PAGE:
By B. M. Carroll
Publisher/Year: Affirm Press/2023
A missing backpacker
A million-dollar reward
Ordinary people cracking under pressure
Busy parents Mia and Ryan were devastated when their former nanny, Irish backpacker Tara, tragically disappeared. But that was two years ago. Now they want to move on and focus on their son … so why are the police questioning them again?
When single mum Beth wakes up to a house burglary, she immediately suspects her abusive ex-husband. But when bad things continue to happen to Beth, her fear is overtaken by desperation and anger.
A dark secret binds these families together. How far will they go to protect their own?
Reviewer: Robyn Walton
This review was first published in The Weekend Australian in May 2023 and is reproduced with permission.
B.M. (or Ber) Carroll is a prolific and successful Australian author of Irish background. Her tenth novel, You Had It Coming (2021), did particularly well. The cover – with its accusatory, vengeful title in large white letters on a blood red ground and its endorsement by homegrown success Liane Moriarty — promised what Carroll delivered, a contemporary thriller suited to local sensibilities and soundly enough written to score shortlisting for two crime fiction awards, Sisters in Crime Australia’s Davitt for Best Adult Novel and the Ned Kelly Award for Best Crime Fiction.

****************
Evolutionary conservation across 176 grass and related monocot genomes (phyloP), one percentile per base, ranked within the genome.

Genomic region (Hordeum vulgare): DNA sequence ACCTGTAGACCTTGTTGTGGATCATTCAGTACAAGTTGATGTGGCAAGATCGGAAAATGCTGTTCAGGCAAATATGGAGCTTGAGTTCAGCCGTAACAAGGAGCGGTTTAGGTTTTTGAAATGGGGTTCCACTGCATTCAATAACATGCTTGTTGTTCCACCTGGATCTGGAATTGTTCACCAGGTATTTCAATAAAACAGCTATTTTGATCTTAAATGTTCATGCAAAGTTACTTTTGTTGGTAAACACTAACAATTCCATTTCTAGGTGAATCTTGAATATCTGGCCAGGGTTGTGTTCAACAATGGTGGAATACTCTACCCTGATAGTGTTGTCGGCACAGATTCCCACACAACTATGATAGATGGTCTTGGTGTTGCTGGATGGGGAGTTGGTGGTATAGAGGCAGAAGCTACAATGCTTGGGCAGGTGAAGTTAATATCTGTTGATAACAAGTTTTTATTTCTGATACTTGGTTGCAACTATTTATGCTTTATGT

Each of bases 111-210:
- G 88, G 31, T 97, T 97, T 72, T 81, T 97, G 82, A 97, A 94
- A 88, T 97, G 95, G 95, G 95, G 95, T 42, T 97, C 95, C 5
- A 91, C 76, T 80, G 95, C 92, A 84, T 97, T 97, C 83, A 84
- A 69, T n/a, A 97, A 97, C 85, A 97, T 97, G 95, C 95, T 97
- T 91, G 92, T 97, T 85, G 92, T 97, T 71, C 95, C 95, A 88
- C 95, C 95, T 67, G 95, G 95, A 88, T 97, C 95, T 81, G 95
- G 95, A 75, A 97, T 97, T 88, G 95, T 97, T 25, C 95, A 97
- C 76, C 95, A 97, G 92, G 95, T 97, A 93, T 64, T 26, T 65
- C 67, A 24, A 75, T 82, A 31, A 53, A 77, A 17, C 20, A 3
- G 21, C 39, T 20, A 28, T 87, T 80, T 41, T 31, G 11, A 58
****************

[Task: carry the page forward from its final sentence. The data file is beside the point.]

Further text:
Plotting is Carroll’s key strength. Her unobtrusive prose proceeds with the confidence of an author who has determined the fundamentals of her story. If Carroll’s writing process involves much more uncertainty, evidence has been deleted by the time we encounter the finished text.
Credible, engaging characterisation is a second strength. In her new domestic thriller, The Other Side of Her, Carroll taps into readers’ felt knowledge of family bonds of affection and protectiveness, showing the mother-child bond in action in four variants.
I found this novel’s chief secondary characters especially believable and memorable. One is a 19-year-old Irish au pair who’d rather be out socialising than fulfilling responsibilities that are beyond her. The other is the school-aged boy in the au pair’s care; showing symptoms of ADHD, he is by turns lovable and exasperating, and his parents believe him to be in need of routines and vigilant supervision.
The crux of Carroll’s story is a human tragedy that was quickly followed by a cover-up. The narrative begins two years after that event, when the cover-up is threatened with exposure. Police inquiries and a reward offer prompt psychological disintegration and risky attempts to prevent the facts coming out.